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Farmers across the country – demonstrating and threatening Habeck – while they are as well off as they have ever been

The frustration among German farmers is immense. This was evident in an incident on Thursday evening.

Angry farmers barred Federal Minister of Economics Robert Habeck (Green Party) from disembarking from a ferry in the Schleswig-Holstein village of Schlüttsiel, which he was using for a private trip.

The police reported more than 100 demonstrators and about 30 officers on site. Pepper spray was also used.

According to the shipping company, the ship on which the Green Party politician was located, was almost stormed. Habeck had to return to the Hallig Hooge and only reached the mainland late at night.

Numerous protests scheduled in the coming days

It would not have taken much for the situation to escalate. The incident already has legal consequences: The public prosecutor’s office is investigating, among other things, for coercion and breach of the peace.

More protests are announced in the coming days. Farmers across Germany plan to block roads and highway entrances with their tractors, and there will be a rally in Berlin.

208 gatherings with thousands of tractors are registered in Bavaria alone, including major rallies in Munich, Augsburg, and Nuremberg. State Interior Minister Joachim Herrmann (CSU) pointed out the deployment of riot police to maintain order.

Farmers are plagued by existential fears

It is not new that many farmers are dissatisfied with German politics. There were outcries when the regulations for the use of pesticides were to be tightened. Or when a ban on fertilizer for crop strips near water bodies was discussed.

German farmers have repeatedly felt unjustly accused and found environmental protection regulations disproportionate. Some feared for their existence, some still do.

The fact that the traffic light coalition government now wanted to cut two important subsidies for farmers due to the budget crisis is causing further outrage. This is the reason why many farmers are taking to the streets.

Although the federal government has dropped its plan to lift the vehicle tax exemption for agricultural vehicles, the abolition of the reduced tax on agricultural diesel is to remain, albeit stretched over three years.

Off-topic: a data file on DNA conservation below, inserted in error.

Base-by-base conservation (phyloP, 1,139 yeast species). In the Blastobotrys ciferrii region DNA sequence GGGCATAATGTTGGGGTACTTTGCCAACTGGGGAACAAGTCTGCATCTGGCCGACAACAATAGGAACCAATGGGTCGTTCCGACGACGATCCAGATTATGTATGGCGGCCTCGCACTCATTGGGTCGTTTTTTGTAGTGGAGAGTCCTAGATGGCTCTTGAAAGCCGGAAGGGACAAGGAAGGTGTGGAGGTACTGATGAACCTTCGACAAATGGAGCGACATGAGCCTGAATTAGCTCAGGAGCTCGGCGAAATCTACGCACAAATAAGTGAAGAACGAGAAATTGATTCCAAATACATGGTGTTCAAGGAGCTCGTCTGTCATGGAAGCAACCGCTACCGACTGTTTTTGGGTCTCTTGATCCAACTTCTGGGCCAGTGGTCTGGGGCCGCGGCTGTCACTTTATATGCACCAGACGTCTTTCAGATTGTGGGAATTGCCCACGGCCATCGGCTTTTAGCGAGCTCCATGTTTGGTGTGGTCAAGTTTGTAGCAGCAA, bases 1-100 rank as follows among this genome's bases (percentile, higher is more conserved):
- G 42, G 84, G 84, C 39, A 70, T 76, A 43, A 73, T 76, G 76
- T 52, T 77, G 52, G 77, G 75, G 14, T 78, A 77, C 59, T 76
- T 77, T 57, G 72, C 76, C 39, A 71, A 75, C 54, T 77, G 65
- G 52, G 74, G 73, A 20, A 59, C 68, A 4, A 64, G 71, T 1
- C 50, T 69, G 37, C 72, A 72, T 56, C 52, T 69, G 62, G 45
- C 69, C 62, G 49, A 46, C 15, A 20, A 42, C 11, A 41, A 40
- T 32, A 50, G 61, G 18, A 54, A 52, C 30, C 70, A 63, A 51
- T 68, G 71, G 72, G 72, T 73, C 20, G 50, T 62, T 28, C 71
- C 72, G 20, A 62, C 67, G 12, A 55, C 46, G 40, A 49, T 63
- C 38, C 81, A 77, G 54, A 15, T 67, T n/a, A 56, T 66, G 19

Are the protests justified?

The farmers do not want to accept this. After all, the discontinuation of the agricultural diesel subsidy leaves a hole in their finances.

“The discontinuation of the agricultural diesel refund would mean additional costs of between 2300 euros per year (specialized arable farming operation) and 3900 euros per year (specialized dairy farm) for an average 100-hectare farm,” said Thomas Herzfeld from the Leibniz Institute für Agricultural Development in Transforming Economies in Halle an der Saale to the Berliner Morgenpost.

It is true that many agricultural businesses depend on subsidies. “Allowances and grants can account for a share of operational income between 4 and 40 percent, depending on the operational orientation,” said the expert.

The agricultural diesel discount, which is currently under dispute, according to Herzfeld, only accounts for a “very small share”. Much more significant are the direct payments from the EU.

Alfons Balmann, an agricultural economist and director at the Leibniz Institute for Agricultural Development in Transforming Economies, also saidas reported by “Spiegel”, the proposed cuts “are not endangering the existence of either larger or smaller businesses”.

If a farm were to financially stumble, in the eyes of other experts, it would be an indication that the affected farm already had problems.